A personal favorite: While with the Kansas City Monarchs, Paige came on in relief in Game 2 of the 1942 Negro World Series against the Homestead Grays, holding their star-studded lineup in check while K.C. built a seemingly commanding 5-0 lead. In the bottom of the eighth, though, the Grays rallied, scoring four runs of their own and putting the tying man on base.
If you thought that might rattle Paige, well, you must be new here. Rather than shrink from the big moment, he actively sought it out: The legend goes that the righty intentionally walked two batters, loading the bases just so that he would have a chance to face Josh Gibson -- one of the very best sluggers of all-time. (Depending on who you ask, he also warned Gibson where each pitch would be going.) Of course he struck him out, because he was Satchel Paige.
The time Rube Foster engineered an 11-bunt (!) rally
Foster is one of baseball's titans: On Feb. 13, 1920, Foster assembled a group of owners in a YMCA in Kansas City, Mo., and a couple of days later the Negro National League -- and a new era for black baseball -- was born. But he was also a heck of a player in his own right -- and, after that, one of the shrewdest managers the game had ever seen.
Foster is credited with popularizing all sorts of plays, from the suicide squeeze to the bunt and run, and his aggressive tactics regularly flummoxed opponents. Case in point: One story goes that, with his Chicago American Giants down 18-0 to the Indianapolis ABCs in the eighth inning, Foster jumpstarted a rally by signaling for 11 bunts in a row. Opposing fielders were so flummoxed they couldn’t get anybody out, and the Giants went on to hit two grand slams and tie the score before the game was called on account of darkness.
The time Ted "Double Duty" Radcliffe earned his nickname
It's possible that no one in the illustrious history of baseball nicknames has earned his as much as Radcliffe did. With his Pittsburgh Crawfords playing a doubleheader at Yankee Stadium, he had one of the greatest days the game has ever seen: He caught a shutout by Satchel Paige in the first game, then took his gear off, came back out and threw a shutout in the nightcap. Sportswriter Damon Runyon wrote that Radcliffe “was worth the price of two admissions," and "Double Duty" was born.
(It should also be noted that, according to Hall of Famer Ty Cobb, Radcliffe once wore a chest protector in an exhibition game that read, “Thou shalt not steal," which is not directly relevant to this story but is still impossibly metal and deserves to be shoehorned in.)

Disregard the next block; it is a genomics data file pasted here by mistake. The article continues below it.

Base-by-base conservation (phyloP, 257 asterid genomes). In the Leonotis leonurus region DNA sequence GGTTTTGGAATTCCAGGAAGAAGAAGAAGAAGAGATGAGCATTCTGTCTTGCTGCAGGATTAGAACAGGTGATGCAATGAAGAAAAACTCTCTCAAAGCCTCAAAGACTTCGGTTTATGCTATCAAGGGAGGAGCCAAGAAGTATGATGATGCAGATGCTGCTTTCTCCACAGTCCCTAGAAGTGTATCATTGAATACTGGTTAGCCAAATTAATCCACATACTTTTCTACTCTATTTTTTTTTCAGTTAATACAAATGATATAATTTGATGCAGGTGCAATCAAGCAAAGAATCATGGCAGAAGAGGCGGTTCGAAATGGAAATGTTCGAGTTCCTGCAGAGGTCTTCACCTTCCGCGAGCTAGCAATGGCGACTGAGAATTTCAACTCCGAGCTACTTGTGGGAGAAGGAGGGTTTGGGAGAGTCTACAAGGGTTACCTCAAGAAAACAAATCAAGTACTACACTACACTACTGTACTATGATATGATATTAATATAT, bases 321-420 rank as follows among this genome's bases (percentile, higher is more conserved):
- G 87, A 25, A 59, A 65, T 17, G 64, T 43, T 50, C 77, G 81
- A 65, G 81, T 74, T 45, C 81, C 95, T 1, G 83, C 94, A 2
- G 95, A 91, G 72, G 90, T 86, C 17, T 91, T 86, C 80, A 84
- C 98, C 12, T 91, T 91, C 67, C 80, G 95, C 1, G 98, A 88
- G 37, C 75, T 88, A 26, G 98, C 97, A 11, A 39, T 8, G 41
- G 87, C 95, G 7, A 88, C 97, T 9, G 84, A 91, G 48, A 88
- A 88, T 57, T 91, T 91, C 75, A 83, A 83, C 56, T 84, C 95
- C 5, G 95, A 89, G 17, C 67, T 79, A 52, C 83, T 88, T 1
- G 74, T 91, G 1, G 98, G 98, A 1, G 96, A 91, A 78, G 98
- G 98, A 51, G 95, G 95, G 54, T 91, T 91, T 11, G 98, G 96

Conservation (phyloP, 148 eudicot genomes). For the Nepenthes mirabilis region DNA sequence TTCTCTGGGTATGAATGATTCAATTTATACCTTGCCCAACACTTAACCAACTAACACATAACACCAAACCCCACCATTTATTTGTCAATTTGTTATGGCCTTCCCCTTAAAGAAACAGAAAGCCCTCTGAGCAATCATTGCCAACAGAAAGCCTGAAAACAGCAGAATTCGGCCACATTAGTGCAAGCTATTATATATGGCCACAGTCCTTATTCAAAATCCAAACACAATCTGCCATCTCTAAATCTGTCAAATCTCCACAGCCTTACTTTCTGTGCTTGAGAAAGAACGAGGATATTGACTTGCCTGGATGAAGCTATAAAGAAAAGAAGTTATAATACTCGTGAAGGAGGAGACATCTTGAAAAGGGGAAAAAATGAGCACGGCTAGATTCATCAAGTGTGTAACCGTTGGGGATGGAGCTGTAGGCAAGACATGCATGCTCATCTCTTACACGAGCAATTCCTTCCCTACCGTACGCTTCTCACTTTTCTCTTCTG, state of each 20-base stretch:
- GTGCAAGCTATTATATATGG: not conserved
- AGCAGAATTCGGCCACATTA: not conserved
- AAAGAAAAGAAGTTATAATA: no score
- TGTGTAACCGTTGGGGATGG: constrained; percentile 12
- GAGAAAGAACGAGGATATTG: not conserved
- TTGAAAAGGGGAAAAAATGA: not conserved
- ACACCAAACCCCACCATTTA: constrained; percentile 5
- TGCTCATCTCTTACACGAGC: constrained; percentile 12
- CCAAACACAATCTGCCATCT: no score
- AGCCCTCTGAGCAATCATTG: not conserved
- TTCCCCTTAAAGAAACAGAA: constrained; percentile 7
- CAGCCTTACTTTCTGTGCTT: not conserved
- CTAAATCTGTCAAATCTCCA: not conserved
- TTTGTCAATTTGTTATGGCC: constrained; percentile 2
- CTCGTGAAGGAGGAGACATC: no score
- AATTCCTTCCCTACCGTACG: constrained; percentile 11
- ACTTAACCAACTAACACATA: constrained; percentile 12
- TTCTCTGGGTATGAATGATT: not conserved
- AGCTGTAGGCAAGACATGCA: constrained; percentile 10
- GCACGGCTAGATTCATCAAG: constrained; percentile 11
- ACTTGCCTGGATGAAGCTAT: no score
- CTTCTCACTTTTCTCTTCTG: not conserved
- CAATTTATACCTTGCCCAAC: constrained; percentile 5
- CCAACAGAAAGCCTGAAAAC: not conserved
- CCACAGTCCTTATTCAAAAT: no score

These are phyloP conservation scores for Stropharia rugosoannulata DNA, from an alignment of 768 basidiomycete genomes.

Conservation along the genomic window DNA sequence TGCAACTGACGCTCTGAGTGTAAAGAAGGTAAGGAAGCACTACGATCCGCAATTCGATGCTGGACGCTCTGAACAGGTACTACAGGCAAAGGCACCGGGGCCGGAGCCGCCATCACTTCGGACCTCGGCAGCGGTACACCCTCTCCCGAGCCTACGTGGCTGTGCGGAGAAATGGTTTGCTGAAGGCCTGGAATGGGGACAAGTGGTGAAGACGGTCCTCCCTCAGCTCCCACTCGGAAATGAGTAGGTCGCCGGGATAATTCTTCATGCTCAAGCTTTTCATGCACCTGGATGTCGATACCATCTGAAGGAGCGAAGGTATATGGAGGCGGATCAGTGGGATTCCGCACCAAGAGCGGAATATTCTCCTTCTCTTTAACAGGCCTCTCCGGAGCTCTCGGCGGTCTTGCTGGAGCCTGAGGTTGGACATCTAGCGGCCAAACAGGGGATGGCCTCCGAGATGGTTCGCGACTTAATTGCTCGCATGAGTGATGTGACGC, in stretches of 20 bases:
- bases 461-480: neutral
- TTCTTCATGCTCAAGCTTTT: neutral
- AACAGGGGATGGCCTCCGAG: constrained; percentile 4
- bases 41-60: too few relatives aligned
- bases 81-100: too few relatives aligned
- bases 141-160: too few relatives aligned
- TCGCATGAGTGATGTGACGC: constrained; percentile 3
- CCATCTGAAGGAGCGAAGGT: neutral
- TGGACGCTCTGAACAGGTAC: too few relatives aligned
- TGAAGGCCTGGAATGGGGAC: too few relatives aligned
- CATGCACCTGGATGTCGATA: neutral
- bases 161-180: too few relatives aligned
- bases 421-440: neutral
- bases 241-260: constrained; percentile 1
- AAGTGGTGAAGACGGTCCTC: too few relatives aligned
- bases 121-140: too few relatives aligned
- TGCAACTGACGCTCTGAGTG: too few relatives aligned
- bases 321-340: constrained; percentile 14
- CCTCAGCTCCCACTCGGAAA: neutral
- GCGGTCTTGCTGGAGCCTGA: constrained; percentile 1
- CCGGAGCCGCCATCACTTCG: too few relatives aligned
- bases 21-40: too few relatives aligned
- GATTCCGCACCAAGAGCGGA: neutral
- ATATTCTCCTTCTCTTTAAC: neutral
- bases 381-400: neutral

The time "Smokey Joe" Williams struck out 27 batters in a single game
Paige usually gets the love, but if their contemporaries are to be believed, Smokey Joe Williams gave him a run for his money as the best pitcher in the Negro Leagues. Born in Seguin, Tex., Williams loomed like something out of a folk tale -- that's him standing in the center of this photo of the 1931 Homestead Grays, looking twice as large as everybody else:
That size gave him an overpowering fastball, and made him one of the best strikeout artists of his time. His masterpiece? In a game against the Kansas City Monarchs in 1930, Williams struck out 27 batters while allowing just one hit -- at the age of 44. And his team needed every bit of it: The opposing pitcher, Chet Brewer, fanned 19, and the game was scoreless until the Grays scratched across a run in the 12th.
The time Cristóbal Torriente out Bambino'd the Bambino
Speaking of large: Torriente -- one of the finest players to ever come out of Cuba -- was built like a barrel, and the damage he could inflict on a baseball is the stuff of legend. No legend looms larger than the time his Almendares welcomed the New York Giants to Havana in the fall of 1920 ... with Babe Ruth in tow, making his first and only appearance on the island.
The locals couldn't wait to catch a glimpse of the Babe, but Torriente would be the one to steal the show. He went deep three times that day, and as if that wasn't enough, he also stepped up against Ruth himself and hit a line drive so hard that it apparently burrowed into the Earth -- at least according to third baseman Frankie Frisch:
"I think I was playing third base at the time," Frisch recalled, "and he hit a ground ball by me. ... It dug a hole about a foot deep on its way to left field."
By the time someone retrieved it, Torriente was at second base, and all Ruth could do was look on in amazement.